WASHINGTON—U.S. Congresswoman Stephanie Murphy, D-Fla., alongside U.S. Congresswoman Jaime Herrera Beutler, R-Wash., has introduced bipartisan legislation to ensure certain unemployed workers are not held financially responsible for mistakes made by states like Florida in the distribution of unemployment benefits. Murphy’s bill – the Relief for Working Families Act would prevent workers who received an overpayment of federal Pandemic Unemployment Assistance (PUA) benefits by the State of Florida from being required to repay those benefits if the worker was not at fault for the overpayment and if repayment would cause severe economic hardship for the worker. Under current law, states like Florida are required to seek repayment of overpaid benefits, which many struggling workers did not know were overpayments and have already spent to buy food, pay their rent or mortgage, or meet other basic needs.
Murphy and Herrera Beutler are seeking to include this bill in the broader COVID-19 relief package that Congress is currently negotiating.
“Florida’s unemployment system failed workers when they needed help the most, resulting in non-payment of benefits, under-payments, delayed payments and—in some cases—overpayments,” Murphy said. “Florida workers didn’t cause this mess, and they shouldn’t be punished for Tallahassee’s indifference and incompetence. Requiring workers to pay for the mistakes of our state government only adds insult to injury, and my bipartisan bill will stop this injustice.”
“Washington’s Employment Security Department should not be further burdening struggling workers because of its mistakes. Until it can develop a system to more accurately administer unemployment benefits, we should give ESD the tools to provide relief to folks struggling to put food on the table,” Herrera Beutler said. “I’m introducing legislation that ensures individuals are not held accountable for states’ mismanagement of jobless benefits, but that preserves states’ abilities to crack down on scams and seek repayment of truly fraudulent claims.”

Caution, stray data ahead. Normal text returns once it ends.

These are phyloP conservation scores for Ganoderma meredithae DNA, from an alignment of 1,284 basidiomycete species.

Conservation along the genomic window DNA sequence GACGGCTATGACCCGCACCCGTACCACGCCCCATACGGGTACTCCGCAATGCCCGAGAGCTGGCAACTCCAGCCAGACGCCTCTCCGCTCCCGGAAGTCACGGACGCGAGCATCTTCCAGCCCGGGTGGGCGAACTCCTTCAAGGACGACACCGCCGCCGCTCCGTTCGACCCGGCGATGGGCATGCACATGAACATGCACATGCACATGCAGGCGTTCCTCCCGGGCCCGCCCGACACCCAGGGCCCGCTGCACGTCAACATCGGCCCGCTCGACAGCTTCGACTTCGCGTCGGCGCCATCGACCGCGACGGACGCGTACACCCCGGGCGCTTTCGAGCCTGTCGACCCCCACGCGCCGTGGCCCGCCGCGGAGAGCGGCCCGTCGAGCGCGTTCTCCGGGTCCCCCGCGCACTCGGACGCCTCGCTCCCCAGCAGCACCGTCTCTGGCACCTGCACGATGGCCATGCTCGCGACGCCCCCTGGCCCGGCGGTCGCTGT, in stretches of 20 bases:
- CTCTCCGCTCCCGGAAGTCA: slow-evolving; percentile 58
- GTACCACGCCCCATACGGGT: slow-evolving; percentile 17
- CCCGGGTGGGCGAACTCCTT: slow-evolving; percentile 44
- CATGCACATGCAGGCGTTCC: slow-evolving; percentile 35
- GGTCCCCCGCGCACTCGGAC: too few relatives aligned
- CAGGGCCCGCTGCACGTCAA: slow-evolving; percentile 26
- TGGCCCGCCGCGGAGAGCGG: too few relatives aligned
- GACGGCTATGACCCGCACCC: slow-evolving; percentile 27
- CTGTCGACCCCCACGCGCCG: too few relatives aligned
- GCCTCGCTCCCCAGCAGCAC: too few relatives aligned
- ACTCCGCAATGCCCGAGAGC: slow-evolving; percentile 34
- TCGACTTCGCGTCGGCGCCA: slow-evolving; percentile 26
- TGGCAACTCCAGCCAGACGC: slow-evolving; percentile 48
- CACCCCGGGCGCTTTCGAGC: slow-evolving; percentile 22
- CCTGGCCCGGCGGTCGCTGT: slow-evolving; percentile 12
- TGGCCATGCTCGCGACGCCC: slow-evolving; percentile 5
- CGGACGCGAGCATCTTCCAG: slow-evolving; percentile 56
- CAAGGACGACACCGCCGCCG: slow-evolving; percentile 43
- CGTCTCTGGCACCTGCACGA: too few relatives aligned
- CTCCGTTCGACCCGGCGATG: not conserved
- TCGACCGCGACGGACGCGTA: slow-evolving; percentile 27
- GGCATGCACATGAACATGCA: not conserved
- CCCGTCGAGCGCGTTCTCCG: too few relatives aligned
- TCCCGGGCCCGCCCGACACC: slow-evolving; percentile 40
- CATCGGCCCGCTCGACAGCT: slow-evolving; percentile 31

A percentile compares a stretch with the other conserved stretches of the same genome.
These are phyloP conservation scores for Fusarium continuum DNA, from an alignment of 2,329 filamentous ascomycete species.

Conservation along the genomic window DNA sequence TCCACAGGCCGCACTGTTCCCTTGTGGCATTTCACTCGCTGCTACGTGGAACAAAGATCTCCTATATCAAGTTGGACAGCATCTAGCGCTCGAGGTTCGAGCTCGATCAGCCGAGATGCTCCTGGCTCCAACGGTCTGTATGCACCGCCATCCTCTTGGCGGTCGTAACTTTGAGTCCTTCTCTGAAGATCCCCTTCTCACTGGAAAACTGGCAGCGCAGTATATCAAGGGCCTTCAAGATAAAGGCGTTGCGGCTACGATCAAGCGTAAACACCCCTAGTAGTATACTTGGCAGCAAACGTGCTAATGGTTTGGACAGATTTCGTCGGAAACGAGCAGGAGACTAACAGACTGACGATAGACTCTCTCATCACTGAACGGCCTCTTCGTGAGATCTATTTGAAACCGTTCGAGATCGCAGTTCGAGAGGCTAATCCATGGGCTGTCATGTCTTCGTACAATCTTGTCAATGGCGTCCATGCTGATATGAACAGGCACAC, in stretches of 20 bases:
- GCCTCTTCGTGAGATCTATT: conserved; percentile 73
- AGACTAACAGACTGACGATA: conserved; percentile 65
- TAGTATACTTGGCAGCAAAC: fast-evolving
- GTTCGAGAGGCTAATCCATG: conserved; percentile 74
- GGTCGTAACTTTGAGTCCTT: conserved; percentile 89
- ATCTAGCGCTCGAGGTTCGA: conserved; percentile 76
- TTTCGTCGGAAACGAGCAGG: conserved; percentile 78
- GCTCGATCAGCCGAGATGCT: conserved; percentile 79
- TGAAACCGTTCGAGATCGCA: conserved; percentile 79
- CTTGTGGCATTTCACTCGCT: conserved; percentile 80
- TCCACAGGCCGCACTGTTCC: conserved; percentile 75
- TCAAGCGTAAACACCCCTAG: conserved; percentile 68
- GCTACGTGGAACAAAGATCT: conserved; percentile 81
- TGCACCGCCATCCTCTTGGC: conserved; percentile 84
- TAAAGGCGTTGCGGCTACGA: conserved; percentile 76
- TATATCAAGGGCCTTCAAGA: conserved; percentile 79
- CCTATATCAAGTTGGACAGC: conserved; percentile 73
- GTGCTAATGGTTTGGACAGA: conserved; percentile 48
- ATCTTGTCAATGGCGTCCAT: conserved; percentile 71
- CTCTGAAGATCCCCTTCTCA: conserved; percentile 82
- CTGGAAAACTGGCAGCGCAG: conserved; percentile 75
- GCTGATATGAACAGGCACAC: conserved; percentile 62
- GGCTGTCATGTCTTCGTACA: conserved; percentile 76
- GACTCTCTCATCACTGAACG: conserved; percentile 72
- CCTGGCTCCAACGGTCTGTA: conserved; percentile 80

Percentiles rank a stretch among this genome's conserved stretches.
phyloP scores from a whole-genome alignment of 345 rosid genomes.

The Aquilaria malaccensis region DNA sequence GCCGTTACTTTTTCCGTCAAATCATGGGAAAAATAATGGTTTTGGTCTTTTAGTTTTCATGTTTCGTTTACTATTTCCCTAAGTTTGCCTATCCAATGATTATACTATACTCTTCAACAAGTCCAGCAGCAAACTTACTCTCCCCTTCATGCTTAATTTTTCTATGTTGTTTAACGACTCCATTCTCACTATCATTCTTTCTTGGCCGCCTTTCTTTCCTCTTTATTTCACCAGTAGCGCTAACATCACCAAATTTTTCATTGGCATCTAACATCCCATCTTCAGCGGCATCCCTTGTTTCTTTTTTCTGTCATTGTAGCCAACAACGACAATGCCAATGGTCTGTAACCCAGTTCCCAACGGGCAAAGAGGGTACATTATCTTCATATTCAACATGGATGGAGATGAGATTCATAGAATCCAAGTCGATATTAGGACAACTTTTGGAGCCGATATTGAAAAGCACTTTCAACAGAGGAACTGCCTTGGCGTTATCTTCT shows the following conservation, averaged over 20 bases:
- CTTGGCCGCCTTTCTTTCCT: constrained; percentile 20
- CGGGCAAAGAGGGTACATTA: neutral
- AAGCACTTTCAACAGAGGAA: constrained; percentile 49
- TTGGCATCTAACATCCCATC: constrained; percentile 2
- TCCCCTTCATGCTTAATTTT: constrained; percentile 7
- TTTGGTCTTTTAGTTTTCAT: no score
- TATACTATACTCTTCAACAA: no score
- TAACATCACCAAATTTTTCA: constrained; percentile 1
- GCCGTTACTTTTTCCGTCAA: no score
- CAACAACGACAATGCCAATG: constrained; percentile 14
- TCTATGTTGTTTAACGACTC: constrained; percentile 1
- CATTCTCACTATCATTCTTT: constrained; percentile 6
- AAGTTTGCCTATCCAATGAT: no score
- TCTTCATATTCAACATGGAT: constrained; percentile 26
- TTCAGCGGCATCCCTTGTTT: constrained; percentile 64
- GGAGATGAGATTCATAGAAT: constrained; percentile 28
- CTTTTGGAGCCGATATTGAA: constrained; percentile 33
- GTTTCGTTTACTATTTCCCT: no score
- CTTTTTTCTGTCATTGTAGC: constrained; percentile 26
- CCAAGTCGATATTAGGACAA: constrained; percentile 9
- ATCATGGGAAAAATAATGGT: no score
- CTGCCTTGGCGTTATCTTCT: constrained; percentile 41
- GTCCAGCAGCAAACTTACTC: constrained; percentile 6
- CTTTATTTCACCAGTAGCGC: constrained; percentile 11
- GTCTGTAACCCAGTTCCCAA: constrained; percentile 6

Recent reports describe how unemployed and furloughed workers are finding themselves in debt because of inconsistent or unclear guidance from the U.S. Department of Labor and errors made by state unemployment agencies like the Florida Department of Economic Opportunity. These individuals are suddenly being forced to pay back thousands of dollars, with state agencies threatening to garnish paychecks and tax refunds to obtain repayment.
The Relief for Working Families Act requires states to waive repayment of PUA overpayments when the individual receiving the jobless benefits is not at fault and where repayment would cause severe economic hardship. Under current law, states are able to grant hardship waivers to individuals who receive state unemployment benefits, extended benefits, and other pandemic unemployment benefits, but not Pandemic Unemployment Assistance.
After the collapse of Florida’s unemployment benefits system, Murphy called for the U.S. Department of Labor’s Inspector General to conduct an independent federal investigation. She has pushed state leaders to expand the low $275 maximum weekly state benefit for unemployed workers in Florida and has urged Congress to reach a bipartisan compromise to extend federal unemployment benefits that expired this past summer.